But even Heaven had its revolt. It seems that whether it be on Earth or in Heaven intelligence is not content to remain in a condition of poise. Ever there are heights to be won. Out of my own very happiness and the peace that it gave me, came afresh the wild desire to scale new heights and to make the present altitude which I had achieved a stepping-off place for a loftier height. All arguments seemed to crowd in my mind to prove that I was justified in asking Marjory to be my wife. Other men had asked women whom they had known but a short time to marry them; and with happy result. It was apparent that at the least she did not dislike me. I was a gentleman, of fair stock, and well-to-do; I could offer her a true and a whole heart. She, who was seemingly only companion to a wealthy woman, could not be offended at a man's offering to her all he had to give. I had already approached the subject, and she had not warned me off it; she had only given me in a sweetly artful way advice in which hope held a distinct place. Above all, the days and hours and moments were flying by. I did not know her address or when I should see her again, or if at all. This latest thought decided me. I would speak plainly to-night.

Oh, but men are dull beside women in the way of intuition. This girl seemed to be looking over the sea, and yet with some kind of double glance, such as women have at command, she seemed to have been all the time looking straight through and through me and getting some idea of her own from my changing expression. I suppose the appearance of determination frightened her or set her on guard, for she suddenly said:

"Ought we not to be turning home?"

"Not yet!" I pleaded, all awake in a moment from my dreams. "A few minutes, and then we can go back."

"Very well," she said with a smile, and then added demurely; "we must not be long." I felt that my hour had come and spoke impulsively:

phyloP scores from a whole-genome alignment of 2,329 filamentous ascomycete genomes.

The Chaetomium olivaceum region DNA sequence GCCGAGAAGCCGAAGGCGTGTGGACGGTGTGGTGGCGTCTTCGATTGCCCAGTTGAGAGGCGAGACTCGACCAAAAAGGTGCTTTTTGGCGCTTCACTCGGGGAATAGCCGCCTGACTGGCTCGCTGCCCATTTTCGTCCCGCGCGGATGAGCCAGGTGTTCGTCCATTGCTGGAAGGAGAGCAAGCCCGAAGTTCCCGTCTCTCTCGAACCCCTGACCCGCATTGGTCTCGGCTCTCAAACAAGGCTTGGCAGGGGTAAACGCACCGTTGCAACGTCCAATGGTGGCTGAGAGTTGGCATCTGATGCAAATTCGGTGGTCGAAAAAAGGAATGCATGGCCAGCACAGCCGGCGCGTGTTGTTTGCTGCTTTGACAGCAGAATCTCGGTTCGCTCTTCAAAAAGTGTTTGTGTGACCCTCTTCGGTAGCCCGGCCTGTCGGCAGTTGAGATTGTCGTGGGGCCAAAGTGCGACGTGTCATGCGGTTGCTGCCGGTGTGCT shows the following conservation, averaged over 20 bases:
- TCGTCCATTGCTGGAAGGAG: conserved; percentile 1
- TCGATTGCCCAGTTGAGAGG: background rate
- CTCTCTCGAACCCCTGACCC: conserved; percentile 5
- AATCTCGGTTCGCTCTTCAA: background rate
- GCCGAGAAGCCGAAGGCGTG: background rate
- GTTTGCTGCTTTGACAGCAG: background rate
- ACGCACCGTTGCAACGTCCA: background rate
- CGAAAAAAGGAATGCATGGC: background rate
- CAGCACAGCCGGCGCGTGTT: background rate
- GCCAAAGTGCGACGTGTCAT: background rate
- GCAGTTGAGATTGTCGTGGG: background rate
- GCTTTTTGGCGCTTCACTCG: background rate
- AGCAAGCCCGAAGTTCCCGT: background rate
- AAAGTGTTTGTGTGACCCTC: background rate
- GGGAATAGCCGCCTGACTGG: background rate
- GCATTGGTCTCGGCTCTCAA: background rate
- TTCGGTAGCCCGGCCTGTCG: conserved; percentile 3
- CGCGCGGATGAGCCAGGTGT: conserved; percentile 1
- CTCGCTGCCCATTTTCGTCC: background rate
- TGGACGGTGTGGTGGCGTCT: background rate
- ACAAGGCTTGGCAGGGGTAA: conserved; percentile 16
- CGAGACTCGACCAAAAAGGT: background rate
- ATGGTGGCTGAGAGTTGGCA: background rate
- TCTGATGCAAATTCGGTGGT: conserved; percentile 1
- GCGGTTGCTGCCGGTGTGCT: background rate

"Marjory, will you be my wife?" Having got out the words I stopped. My heart was beating so heavily that I could not speak more. For a few seconds, which seemed ages to me, we were both silent. I daresay that she may have been prepared for something; from what I know now I am satisfied that her own intention was to ward off any coming difficulty. But the suddenness and boldness of the question surprised her and embarrassed her to silence. She stopped walking, and as she stood still I could see her bosom heave—like my own. Then with a great effort, which involved a long breath and the pulling up of her figure and the setting back of her shoulders, she spoke:

"But you know nothing of me!"

"I know all of you that I want to know!" This truly Hibernian speech amused her, even through her manifest emotion and awkwardness, if one can apply the word to one compact of so many graces. I saw the smile, and it seemed to set us both more at ease.

"That sounds very rude," she said "but I understand what you mean, and take it so." This gave me an opening into which I jumped at once. She listened, seeming not displeased at my words; but on the whole glad of a moment's pause to collect her thoughts before again speaking:

"I know that you are beautiful; the most beautiful and graceful girl I ever saw. I know that you are brave and sweet and tender and thoughtful. I know that you are clever and resourceful and tactful. I know that you are a good comrade; that you are an artist with a poet's soul. I know that you are the one woman in all the wide world for me; that having seen you there can never be any one else to take your place in my heart. I know that I would rather die with you in my arms, than live a king with any other queen!"

"But you have only seen me twice. How can you know so many nice things about me. I wish they were all true! I am only a girl; and I must say it is sweet to hear them, whether they be true or not. Anyhow, supposing them all true, how could you have known them?"

Hope was stepping beside me now. I went on:

"I did not need a second meeting to know so much. To-day was but a repetition of my joy; an endorsement of my judgment; a fresh rivetting of my fetters!" She smiled in spite of herself as she replied:

"You leave me dumb. How can I answer or argue with such a conviction." Then she laid her hand tenderly on my arm as she went on:

"Oh, I know what you mean, my friend. I take it all in simple truth; and believe me it makes me proud to hear it, though it also makes me feel somewhat unworthy of so much faith. But there is one other thing which you must consider. In justice to me you must." She paused and I felt my heart grow cold. "What is it?" I asked. I tried to speak naturally but I felt that my voice was hoarse. Her answer came slowly, but it seemed to turn me to ice:

"But I don't know you!"